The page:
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Josh Reviews Black Widow

The Marvel Cinematic Universe movies have finally returned, after their longest hiatus since the earliest days of the MCU, with Black Widow!  I have not yet ventured back into a movie theater, but I was delighted to be able to watch Black Widow on Disney+.  Marvel’s Phase 4 was supposed to launch with this film back in May 2020, but it was of course delayed by the pandemic.  This Black Widow solo film shines a long-awaited spotlight on Scarlett Johansson’s Natasha Romanoff, and it’s another strong outing from the fine folks at Marvel.  (Beware minor spoilers in this review — to go into the film completely unspoiled, you should watch the film first and then read this review!)

The film is set after the dissolution of the Avengers at the end of Captain America: Civil War, and before the events of Avengers: Infinity War.  I was wondering if the film would open with a framing sequence set after the events of Infinity War/Endgame (the “present” of the MCU, though I believe that Endgame takes place in 2023), but I was impressed that the filmmakers evidently thought that wasn’t necessary and that the audience would be able to quickly figure out this film’s place in the MCU timeline.

We’ve gotten hints in previous films, especially in Avengers and Avengers: Age of Ultron, about Natasha’s past as a Russian assassin who has a lot of “red on her ledger”.  It’s exciting to finally get to explore her backstory in more detail here.  I wasn’t expecting the film to open with a set-up reminiscent of the wonderful TV show The Americans, in which we see Natasha and her sister Yelena as young kids living in Ohio with “parents” who are actually undercover Russian agents.  I loved that whole opening sequence and the great car/plane chase sequence it builds to.  That was a great way to open the film!

I was a little dubious of Scarlett Johansson’s casting as Natasha Romanoff back when she first appeared way back in Iron Man 2.  Ms. Johansson is a great actress, but she seemed so American to me that she felt miscast, and that film didn’t make the best use of her.  But I loved her immediately in The Avengers, right from that wonderful introductory scene when Coulson interrupts her on the phone when she’s undercover… and then the terrific next scene when she makes contact with Bruce Banner.  Suddenly the character seemed to come into focus, and I’ve enjoyed following her story through the films, building to her very moving sacrifice in Avengers: Infinity War.  I was sorry to see her go!  Thankfully, Marvel decided to give a gift to the … [continued]

Browse Josh's Portfolio and the Comic, Reviews or Blog archive.

Catching Up on 2016: Josh Reviews The Lobster

In Yorgos Lanthimos’ film The Lobster, Colin Farrell stars as David.  Upon discovering that his wife has left him for another man, David checks into a hotel where single people have 45 days to find a life partner, or else they will be transformed into an animal of their own choosing.  David makes friends with two of the other single men there, Robert (John C. Reilly) and John (Ben Wishaw).  Eventually, Ben runs away from the hotel and begins living with the “loners” who live in the woods nearby.  Though the loners forbid any sort of romantic connection between two people, David finds he has feelings for a woman (Rachel Weisz) he meets there.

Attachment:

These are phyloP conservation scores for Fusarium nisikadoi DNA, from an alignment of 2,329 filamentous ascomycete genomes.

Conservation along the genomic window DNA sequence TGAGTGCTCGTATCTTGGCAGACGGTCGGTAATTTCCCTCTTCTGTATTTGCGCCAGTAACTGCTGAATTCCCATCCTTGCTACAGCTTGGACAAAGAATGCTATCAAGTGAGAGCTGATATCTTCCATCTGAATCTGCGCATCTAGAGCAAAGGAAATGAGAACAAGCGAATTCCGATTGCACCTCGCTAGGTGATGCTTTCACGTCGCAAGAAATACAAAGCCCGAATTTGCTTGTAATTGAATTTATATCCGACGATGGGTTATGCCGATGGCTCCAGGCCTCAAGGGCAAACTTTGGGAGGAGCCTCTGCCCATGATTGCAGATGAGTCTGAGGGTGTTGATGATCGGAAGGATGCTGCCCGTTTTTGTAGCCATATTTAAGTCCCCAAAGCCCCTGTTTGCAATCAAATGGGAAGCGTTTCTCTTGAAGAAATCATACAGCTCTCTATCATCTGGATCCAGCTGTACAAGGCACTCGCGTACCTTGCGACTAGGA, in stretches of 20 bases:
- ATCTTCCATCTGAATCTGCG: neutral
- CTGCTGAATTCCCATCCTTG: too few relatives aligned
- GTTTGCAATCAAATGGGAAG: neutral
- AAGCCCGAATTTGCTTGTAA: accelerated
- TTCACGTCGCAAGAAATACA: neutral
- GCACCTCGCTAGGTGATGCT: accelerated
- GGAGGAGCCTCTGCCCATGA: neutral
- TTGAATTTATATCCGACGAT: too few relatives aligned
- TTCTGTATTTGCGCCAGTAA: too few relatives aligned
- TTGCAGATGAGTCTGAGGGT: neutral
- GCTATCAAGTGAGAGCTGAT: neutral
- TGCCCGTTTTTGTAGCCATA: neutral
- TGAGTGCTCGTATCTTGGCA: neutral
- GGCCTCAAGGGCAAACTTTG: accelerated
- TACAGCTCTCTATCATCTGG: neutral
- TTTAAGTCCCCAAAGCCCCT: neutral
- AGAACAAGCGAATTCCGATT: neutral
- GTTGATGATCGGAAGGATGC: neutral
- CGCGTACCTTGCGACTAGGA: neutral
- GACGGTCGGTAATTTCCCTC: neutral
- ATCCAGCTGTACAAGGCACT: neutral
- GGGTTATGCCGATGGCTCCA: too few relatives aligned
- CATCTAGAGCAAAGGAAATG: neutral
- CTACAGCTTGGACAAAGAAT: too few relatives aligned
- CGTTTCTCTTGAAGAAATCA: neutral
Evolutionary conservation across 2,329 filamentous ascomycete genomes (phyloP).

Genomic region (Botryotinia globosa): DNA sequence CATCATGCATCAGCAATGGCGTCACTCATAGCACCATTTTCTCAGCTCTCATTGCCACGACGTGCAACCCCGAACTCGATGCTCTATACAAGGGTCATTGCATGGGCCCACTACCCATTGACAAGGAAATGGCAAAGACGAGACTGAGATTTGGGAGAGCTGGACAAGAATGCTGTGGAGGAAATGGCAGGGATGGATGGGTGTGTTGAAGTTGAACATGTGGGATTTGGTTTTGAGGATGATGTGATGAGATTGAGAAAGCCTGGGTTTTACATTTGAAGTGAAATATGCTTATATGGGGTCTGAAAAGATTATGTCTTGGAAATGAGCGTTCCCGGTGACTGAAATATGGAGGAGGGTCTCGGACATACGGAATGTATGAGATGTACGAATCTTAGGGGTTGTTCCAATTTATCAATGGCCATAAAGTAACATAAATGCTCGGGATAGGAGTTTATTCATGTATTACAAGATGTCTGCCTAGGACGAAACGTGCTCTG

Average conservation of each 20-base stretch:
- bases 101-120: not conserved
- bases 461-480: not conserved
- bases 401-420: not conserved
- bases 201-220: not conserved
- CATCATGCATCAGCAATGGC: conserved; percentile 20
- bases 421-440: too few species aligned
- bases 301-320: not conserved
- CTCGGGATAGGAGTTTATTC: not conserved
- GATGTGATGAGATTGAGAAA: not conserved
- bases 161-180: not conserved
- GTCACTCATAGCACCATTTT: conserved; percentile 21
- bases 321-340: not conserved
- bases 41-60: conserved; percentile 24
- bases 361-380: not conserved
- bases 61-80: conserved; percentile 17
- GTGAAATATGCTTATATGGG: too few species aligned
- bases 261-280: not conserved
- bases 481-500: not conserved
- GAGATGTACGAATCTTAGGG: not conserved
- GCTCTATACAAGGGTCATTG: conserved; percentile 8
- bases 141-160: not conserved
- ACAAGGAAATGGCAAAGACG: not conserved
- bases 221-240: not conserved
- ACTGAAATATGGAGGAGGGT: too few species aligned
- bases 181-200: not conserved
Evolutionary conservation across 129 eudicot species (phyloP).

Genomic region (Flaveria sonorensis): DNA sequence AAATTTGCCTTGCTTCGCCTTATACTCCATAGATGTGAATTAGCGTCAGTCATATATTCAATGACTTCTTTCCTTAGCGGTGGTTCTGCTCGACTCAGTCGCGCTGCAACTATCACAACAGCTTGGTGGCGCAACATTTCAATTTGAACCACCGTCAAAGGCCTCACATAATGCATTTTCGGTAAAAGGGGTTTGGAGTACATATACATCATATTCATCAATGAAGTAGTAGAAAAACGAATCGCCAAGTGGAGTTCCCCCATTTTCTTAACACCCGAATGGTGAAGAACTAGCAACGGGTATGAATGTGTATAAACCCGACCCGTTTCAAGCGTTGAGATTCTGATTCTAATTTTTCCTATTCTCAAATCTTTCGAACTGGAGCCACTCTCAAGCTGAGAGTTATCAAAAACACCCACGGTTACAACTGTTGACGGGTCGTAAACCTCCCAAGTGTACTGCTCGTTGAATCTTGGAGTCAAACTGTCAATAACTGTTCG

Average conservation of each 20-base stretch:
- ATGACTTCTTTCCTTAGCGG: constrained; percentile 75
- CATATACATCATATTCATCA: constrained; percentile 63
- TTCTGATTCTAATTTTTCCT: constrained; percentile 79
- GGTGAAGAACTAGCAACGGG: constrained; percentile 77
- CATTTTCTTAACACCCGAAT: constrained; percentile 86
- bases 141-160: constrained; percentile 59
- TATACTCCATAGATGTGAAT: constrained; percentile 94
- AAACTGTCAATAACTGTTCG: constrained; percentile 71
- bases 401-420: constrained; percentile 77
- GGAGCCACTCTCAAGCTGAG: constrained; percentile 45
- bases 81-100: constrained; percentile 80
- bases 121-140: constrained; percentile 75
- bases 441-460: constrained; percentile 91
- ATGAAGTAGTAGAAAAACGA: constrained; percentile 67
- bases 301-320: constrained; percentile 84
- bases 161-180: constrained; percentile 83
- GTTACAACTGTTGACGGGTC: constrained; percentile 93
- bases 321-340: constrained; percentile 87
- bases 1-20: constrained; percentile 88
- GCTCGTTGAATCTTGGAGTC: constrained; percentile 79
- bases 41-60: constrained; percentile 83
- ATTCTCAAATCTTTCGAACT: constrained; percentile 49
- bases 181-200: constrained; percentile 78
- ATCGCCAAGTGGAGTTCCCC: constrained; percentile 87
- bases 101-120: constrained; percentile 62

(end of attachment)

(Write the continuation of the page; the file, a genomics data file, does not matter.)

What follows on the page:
The Lobster.cropped

The Lobster is an incredibly bizarre film, one that creates a fascinating alternate reality to our own.  Though much of the world of The Lobster looks and sounds just like our own, we are presented with two fanatically extreme versions of society: one in which coupling is so important that failure to do so results in the end of one’s human life, and another in which coupling is absolutely forbidden.  The film is a compelling commentary on societal pressure to find romance and a life-partner.  How critically important to one’s life and happiness is finding a romantic partner?  Why do we, as a society, put so many rules on people’s love lives, on what is expected and what is permitted?  The Lobster is a rich satire that prompts deep questions.

Colin Farrell is terrific in the lead role, marvelously underplaying the character of David.  Mr. Farrell is beautifully naturalistic and honest in his performance.  While the world of The Lobster can feel outlandish at times, Mr. Farrell provides a critical anchoring to the proceedings with his emotional honesty, and his depiction of a man at a crossroads, struggling to figure out who he is and what he wants and whether he feels he has any self-worth.  The film works as well as it does 100% because of Mr. Farrell’s strong performance.  Mr. Farrell is a handsome man who usually exhibits a ferocious, kinetic energy in his performances.  But here, beneath a paunch and glasses and a ridiculous moustache, it’s as if he has drained every ounce of life and energy out of himself in order to bring the sad-sack David to life.  It’s quite spectacular.

John C. Reilly is always great, and he’s a ray of light in this mostly downbeat film.  His character, Robert, is lonely and unhappy, but Mr. Reilly brings a little spark to every one of his line readings that brings a sense of fun and play into what is, when you think about it, a very broken character.  Ben Wishaw (… [continued]